Users spend increasing time on the web, surfing their favorite sites, clicking on email links, or utilizing a variety of web-based SaaS applications for both personal and business use. While incredibly useful to drive business productivity, this kind of unfettered web activity exposes organizations to a range of security and business risks, such as propagation of threats, possible data loss, and potential lack of compliance.
Traditionally, companies have used URL filtering as a tool to prevent employees from accessing unproductive sites. With today’s URL filtering, firms enable secure web access and protection from increasingly sophisticated threats, including malware and phishing sites.
URL filtering technology compares all web traffic against a URL filtering database, permitting or denying access based on information contained therein. Each website defined in the database is assigned to a URL category, or group, that firms can utilize in one of two ways:
1. Block or allow traffic based on URL category. Create a URL Filtering profile that specifies an action for each URL category and attach the profile to a policy. This includes categories for malware or phishing sites.
2. Match traffic based on URL category for policy enforcement. If the goal is for a specific policy rule to apply only to specific web traffic categories, add the category as match criteria when creating the policy rule.
URL filtering is enabled through local database lookups, or by querying a master cloud-based database. Local lookups on a limited, but frequently accessed, number of websites ensure maximum in-line performance and minimal latency for the most frequently accessed URLs, while cloud lookups provide coverage for the latest sites. To account for firms’ unique traffic patterns, on-device caches store the most recently accessed URLs, with the ability to also query a master database in the cloud for URL category information when an on-device URL is not found.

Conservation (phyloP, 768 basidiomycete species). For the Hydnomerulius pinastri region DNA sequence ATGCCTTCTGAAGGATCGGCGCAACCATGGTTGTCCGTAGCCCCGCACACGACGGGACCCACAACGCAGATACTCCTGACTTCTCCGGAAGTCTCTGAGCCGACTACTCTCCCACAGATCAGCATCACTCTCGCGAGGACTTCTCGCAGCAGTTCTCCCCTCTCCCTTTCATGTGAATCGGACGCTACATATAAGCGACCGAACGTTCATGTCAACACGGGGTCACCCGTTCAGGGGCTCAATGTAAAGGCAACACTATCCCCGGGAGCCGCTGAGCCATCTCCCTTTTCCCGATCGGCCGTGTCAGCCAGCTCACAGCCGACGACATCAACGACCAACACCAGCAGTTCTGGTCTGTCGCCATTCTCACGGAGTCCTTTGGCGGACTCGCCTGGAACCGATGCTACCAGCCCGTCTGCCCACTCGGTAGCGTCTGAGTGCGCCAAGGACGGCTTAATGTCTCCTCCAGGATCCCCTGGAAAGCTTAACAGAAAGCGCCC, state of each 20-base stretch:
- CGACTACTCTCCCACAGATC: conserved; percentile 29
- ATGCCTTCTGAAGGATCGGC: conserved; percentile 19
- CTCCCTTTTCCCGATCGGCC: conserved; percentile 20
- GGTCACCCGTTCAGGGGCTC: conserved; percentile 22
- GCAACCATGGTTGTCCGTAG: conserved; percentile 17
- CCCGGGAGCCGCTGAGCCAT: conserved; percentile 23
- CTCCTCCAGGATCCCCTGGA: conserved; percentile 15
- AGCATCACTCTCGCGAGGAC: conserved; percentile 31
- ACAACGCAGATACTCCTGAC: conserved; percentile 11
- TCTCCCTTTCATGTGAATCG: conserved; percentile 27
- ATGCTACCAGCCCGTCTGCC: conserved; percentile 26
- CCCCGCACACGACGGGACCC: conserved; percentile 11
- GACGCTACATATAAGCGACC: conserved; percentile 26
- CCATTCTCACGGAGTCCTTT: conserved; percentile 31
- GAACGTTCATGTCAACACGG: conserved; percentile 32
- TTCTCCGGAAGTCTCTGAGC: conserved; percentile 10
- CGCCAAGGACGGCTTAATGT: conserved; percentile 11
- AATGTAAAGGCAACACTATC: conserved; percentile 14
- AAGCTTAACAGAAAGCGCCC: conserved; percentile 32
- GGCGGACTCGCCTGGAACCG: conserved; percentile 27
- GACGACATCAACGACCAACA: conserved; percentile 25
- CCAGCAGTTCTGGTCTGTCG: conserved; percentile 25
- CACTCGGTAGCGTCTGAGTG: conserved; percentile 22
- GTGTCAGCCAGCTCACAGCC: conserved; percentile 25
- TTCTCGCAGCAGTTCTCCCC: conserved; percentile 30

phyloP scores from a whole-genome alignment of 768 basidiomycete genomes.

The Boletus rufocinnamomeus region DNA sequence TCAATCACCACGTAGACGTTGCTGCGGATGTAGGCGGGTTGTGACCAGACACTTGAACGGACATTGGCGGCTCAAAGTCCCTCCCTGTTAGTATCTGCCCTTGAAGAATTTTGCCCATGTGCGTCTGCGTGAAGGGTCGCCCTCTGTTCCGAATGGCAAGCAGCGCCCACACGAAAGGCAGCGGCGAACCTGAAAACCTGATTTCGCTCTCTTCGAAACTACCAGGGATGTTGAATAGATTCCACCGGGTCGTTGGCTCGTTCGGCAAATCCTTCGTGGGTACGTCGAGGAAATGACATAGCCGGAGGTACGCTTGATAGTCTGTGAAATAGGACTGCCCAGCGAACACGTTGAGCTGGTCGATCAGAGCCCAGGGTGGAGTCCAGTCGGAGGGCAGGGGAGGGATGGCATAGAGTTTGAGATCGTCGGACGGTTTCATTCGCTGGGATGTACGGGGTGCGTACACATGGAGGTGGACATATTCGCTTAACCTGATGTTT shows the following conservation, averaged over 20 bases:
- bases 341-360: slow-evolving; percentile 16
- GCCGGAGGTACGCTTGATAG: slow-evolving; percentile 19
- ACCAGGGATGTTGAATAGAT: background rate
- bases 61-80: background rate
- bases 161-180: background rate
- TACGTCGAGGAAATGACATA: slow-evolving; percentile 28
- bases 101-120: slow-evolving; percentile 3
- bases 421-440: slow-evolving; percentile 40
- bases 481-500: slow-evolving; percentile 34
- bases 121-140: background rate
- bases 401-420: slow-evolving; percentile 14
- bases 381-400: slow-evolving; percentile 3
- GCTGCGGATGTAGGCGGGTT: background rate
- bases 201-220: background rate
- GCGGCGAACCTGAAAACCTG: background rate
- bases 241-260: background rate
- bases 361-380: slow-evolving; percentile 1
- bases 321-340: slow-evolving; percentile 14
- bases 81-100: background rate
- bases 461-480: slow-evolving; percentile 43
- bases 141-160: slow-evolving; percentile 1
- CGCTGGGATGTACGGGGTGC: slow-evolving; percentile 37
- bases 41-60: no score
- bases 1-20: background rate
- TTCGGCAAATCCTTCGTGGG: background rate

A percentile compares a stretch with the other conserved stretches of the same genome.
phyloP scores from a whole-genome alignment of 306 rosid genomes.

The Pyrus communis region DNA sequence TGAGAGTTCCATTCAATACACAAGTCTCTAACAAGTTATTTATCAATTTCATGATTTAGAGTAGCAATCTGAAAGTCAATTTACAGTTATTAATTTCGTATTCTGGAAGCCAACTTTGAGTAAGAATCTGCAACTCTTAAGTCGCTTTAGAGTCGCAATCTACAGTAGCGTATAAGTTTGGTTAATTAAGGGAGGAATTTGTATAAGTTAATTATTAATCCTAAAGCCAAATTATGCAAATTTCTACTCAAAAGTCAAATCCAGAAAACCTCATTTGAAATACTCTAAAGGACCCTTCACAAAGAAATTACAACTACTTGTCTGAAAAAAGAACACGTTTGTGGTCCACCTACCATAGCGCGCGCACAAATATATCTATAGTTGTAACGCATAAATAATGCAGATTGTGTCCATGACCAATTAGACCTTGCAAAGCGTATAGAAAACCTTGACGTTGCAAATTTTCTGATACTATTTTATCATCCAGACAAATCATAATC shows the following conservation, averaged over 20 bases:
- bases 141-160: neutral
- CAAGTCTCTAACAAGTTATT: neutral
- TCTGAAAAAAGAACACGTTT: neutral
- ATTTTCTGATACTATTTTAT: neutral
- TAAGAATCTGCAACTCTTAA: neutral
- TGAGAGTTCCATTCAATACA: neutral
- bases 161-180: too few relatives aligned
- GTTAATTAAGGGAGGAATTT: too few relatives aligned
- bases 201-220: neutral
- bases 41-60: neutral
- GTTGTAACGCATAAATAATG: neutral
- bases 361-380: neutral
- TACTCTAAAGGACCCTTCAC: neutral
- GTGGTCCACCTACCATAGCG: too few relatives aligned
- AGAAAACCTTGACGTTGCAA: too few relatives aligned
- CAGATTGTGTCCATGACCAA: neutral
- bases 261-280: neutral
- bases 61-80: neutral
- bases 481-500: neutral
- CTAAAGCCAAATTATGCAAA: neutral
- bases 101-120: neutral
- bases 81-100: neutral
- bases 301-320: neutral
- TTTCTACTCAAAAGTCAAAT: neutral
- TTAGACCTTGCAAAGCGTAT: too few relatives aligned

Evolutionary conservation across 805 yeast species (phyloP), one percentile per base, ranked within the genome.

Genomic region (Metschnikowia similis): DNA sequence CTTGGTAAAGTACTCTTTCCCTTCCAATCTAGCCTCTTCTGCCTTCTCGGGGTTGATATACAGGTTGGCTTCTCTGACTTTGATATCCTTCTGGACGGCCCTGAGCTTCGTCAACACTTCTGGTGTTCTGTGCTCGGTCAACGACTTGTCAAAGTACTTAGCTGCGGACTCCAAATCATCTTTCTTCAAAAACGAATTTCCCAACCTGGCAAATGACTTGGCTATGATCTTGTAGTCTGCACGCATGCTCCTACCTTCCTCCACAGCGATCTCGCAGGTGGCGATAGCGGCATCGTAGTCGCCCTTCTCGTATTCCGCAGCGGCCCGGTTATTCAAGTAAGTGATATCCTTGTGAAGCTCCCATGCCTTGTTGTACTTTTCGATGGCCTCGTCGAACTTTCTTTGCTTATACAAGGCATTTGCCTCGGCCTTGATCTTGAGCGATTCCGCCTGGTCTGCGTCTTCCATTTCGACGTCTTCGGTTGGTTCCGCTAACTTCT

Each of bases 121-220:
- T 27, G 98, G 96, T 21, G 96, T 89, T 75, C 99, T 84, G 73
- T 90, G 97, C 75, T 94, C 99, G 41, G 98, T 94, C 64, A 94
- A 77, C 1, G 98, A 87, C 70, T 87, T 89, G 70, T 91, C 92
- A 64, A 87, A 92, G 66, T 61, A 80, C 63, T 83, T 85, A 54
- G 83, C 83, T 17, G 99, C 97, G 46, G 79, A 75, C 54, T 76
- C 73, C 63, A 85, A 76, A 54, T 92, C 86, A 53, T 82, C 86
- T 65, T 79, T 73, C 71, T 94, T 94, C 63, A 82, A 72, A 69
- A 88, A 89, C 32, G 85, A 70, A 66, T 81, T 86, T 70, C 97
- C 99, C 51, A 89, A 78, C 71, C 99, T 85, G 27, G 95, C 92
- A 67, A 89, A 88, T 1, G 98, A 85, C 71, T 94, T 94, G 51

Stand-alone URL filtering deployments, however, don’t have the right mechanisms to adequately control web browsing and prevent threats. They cannot coordinate actions and lack application visibility and meaningful integration with other required solutions to protect against the different attack stages and threat vectors. For example, phishing sites may be detected through an IPS or even a sandbox, but with stand-alone URL filtering, the lack of communication between sandbox, IPS and URL filtering technologies may result in inadequate protection of the URL request.
Instead, the incorporation of URL filtering into a natively integrated next-generation security platform, including threat analytics and intelligence to block both known and unknown threats, is required to adequately protect the network, endpoints and cloud services from tactics commonly used to bypass traditional security mechanisms. A fully integrated URL filtering deployment allows enterprises to:
By addressing the lack of visibility and control from both the application and web content perspective, organizations can safeguard from the full spectrum of legal, regulatory, productivity and resource utilization risks.